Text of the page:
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Higgs boson pioneers are knighted by the Queen

Matt Brian, @m4tt
June 17, 2014
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Two UK scientists connected to the discovery of the Higgs boson in 2012 have been awarded one of Britain's highest honors. As part of the Queen's Birthday Honours, professors Tom Kibble and Tejinder Virdee were knighted for their roles in helping find the elusive "god" particle, although they did so in very different ways. Kibble is widely revered for his co-discovery of the Higgs mechanism in the mid-1960s, which helped explain why the particles have mass. Virdee, on the other hand, played a crucial role in developing the concept of CERN's particle-detecting Compact Muon Solenoid (or CMS) in 1990. Decades later, scientists at CERN detected the Higgs boson using CMS and another detector, ATLAS.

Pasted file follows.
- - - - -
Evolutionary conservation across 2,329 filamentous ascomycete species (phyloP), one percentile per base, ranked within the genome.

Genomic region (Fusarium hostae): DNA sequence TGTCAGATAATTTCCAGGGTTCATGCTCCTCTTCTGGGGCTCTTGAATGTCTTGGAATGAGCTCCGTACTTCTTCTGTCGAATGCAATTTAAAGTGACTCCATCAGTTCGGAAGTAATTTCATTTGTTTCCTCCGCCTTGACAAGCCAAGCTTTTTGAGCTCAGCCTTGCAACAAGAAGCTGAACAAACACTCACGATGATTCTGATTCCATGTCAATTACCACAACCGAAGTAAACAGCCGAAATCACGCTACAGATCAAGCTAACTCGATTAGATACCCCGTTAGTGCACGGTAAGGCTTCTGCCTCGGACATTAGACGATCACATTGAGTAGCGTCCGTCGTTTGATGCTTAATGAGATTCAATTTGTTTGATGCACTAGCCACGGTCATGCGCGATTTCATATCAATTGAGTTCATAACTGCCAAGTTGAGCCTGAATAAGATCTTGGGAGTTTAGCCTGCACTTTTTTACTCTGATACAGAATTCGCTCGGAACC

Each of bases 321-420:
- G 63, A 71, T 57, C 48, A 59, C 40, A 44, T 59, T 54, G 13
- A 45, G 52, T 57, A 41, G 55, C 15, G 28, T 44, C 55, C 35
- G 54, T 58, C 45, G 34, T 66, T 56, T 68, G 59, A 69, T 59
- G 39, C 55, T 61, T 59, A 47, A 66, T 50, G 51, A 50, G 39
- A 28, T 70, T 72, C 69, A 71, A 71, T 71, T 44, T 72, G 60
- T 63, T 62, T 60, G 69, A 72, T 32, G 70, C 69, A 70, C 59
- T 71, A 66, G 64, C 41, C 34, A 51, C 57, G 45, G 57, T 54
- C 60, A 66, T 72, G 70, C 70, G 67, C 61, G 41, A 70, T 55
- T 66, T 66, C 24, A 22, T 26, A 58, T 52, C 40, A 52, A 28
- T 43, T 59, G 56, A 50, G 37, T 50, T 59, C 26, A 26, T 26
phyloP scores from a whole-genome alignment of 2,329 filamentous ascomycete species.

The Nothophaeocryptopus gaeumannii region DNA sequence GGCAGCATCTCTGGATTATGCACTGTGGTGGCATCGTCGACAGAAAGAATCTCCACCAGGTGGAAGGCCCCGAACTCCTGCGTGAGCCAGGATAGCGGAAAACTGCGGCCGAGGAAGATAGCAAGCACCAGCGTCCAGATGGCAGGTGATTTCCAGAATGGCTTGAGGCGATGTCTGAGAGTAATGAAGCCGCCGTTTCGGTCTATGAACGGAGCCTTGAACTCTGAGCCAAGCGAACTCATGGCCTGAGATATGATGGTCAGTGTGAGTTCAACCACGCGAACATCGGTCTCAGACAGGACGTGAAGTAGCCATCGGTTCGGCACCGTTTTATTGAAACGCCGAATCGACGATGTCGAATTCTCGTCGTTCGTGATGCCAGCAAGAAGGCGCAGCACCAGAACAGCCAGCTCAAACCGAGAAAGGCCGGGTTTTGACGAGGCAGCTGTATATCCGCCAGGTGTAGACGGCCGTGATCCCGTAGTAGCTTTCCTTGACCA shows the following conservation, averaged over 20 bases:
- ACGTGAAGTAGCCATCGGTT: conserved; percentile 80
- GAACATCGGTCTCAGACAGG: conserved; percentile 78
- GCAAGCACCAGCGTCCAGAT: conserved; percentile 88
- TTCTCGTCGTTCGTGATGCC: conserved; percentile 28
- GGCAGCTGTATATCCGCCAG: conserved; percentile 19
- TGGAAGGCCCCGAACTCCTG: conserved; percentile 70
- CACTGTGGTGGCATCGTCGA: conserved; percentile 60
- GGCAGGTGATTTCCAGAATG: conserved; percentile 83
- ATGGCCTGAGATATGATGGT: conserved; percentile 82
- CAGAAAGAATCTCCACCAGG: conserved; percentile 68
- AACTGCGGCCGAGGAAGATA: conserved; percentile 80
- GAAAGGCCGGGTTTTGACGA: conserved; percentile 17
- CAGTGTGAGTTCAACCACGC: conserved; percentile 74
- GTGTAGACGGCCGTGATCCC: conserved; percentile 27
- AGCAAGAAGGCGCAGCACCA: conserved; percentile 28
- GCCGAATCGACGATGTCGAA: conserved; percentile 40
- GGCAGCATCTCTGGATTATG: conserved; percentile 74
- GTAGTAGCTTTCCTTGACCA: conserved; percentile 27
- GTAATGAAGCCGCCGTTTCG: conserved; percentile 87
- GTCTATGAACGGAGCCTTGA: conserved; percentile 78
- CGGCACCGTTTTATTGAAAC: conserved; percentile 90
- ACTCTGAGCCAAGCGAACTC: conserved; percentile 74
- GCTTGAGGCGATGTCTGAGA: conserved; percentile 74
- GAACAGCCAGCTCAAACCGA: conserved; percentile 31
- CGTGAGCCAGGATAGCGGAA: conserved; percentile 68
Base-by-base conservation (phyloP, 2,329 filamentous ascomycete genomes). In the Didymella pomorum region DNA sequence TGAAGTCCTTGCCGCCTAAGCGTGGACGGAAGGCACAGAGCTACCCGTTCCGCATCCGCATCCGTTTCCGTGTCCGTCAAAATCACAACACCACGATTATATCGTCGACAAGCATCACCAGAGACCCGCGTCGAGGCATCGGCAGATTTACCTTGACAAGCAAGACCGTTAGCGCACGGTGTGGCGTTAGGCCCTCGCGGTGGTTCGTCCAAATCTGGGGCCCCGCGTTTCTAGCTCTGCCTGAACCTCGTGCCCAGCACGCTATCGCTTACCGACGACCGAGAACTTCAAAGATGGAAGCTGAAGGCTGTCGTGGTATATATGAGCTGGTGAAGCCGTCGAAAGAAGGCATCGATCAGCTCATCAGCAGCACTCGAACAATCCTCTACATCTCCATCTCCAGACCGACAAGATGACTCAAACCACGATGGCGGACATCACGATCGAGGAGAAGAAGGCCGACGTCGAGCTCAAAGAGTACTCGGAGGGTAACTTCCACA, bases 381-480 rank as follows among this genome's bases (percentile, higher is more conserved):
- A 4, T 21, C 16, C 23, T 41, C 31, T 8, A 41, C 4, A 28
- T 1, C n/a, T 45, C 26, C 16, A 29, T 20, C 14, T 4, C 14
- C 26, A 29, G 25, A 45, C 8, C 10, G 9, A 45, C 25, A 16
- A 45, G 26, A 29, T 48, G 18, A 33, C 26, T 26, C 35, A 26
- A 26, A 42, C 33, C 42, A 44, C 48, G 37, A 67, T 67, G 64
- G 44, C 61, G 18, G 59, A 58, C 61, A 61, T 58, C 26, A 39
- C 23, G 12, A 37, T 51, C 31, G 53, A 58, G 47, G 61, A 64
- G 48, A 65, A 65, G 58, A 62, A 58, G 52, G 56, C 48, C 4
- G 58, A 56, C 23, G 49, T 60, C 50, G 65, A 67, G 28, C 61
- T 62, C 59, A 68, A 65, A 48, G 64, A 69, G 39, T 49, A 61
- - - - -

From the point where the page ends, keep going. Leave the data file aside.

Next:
The award is particularly sweet for Professor Kibble, after he was overlooked for the Nobel Prize in Physics last year. Peter Higgs, after whom the particle is named, and Francois Englert were chosen to receive the award, excluding the three other physicists who first developed the theory. Tom Kibble was one of the three, with Gerald Guralnik Carl Hagen also missing out. Higgs was quick to highlight Kibble's exclusion, noting that he was "the obvious candidate" to be the third scientist honoured by the Nobel Committee (awards are limited to three recipients). You can read more about how the pioneering work of Higgs, Kibble and Virdee influenced the discovery of the Higgs boson here, here and here.

[Image credit: Imperial College London]

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